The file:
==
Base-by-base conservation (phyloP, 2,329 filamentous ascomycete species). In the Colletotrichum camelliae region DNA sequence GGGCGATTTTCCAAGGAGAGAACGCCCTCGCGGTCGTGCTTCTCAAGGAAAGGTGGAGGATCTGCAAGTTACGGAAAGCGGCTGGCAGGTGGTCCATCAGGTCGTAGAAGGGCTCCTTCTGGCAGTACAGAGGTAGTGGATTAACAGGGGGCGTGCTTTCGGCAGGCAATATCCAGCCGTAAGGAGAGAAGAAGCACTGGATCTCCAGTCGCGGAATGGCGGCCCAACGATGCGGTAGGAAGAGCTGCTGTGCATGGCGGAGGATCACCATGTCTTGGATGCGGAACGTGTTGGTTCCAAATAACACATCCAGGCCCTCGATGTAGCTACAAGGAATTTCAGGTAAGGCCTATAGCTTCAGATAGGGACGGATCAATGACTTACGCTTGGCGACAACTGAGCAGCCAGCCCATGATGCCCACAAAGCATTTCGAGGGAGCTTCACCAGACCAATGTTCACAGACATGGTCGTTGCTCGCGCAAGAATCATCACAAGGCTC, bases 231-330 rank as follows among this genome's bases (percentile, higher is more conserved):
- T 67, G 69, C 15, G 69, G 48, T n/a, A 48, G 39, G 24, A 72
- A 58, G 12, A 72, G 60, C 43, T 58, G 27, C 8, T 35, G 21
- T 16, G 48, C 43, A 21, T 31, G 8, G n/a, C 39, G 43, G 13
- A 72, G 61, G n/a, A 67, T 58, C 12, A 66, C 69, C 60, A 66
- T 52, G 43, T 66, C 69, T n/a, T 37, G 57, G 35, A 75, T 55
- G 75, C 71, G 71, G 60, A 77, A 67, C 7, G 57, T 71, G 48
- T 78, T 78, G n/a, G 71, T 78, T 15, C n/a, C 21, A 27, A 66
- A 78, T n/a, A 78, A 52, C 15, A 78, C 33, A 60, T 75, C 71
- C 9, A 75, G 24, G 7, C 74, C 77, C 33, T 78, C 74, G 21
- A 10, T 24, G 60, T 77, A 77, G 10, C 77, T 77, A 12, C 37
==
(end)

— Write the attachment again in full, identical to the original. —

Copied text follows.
Base-by-base conservation (phyloP, 2,329 filamentous ascomycete species). In the Colletotrichum camelliae region DNA sequence GGGCGATTTTCCAAGGAGAGAACGCCCTCGCGGTCGTGCTTCTCAAGGAAAGGTGGAGGATCTGCAAGTTACGGAAAGCGGCTGGCAGGTGGTCCATCAGGTCGTAGAAGGGCTCCTTCTGGCAGTACAGAGGTAGTGGATTAACAGGGGGCGTGCTTTCGGCAGGCAATATCCAGCCGTAAGGAGAGAAGAAGCACTGGATCTCCAGTCGCGGAATGGCGGCCCAACGATGCGGTAGGAAGAGCTGCTGTGCATGGCGGAGGATCACCATGTCTTGGATGCGGAACGTGTTGGTTCCAAATAACACATCCAGGCCCTCGATGTAGCTACAAGGAATTTCAGGTAAGGCCTATAGCTTCAGATAGGGACGGATCAATGACTTACGCTTGGCGACAACTGAGCAGCCAGCCCATGATGCCCACAAAGCATTTCGAGGGAGCTTCACCAGACCAATGTTCACAGACATGGTCGTTGCTCGCGCAAGAATCATCACAAGGCTC, bases 231-330 rank as follows among this genome's bases (percentile, higher is more conserved):
- T 67, G 69, C 15, G 69, G 48, T n/a, A 48, G 39, G 24, A 72
- A 58, G 12, A 72, G 60, C 43, T 58, G 27, C 8, T 35, G 21
- T 16, G 48, C 43, A 21, T 31, G 8, G n/a, C 39, G 43, G 13
- A 72, G 61, G n/a, A 67, T 58, C 12, A 66, C 69, C 60, A 66
- T 52, G 43, T 66, C 69, T n/a, T 37, G 57, G 35, A 75, T 55
- G 75, C 71, G 71, G 60, A 77, A 67, C 7, G 57, T 71, G 48
- T 78, T 78, G n/a, G 71, T 78, T 15, C n/a, C 21, A 27, A 66
- A 78, T n/a, A 78, A 52, C 15, A 78, C 33, A 60, T 75, C 71
- C 9, A 75, G 24, G 7, C 74, C 77, C 33, T 78, C 74, G 21
- A 10, T 24, G 60, T 77, A 77, G 10, C 77, T 77, A 12, C 37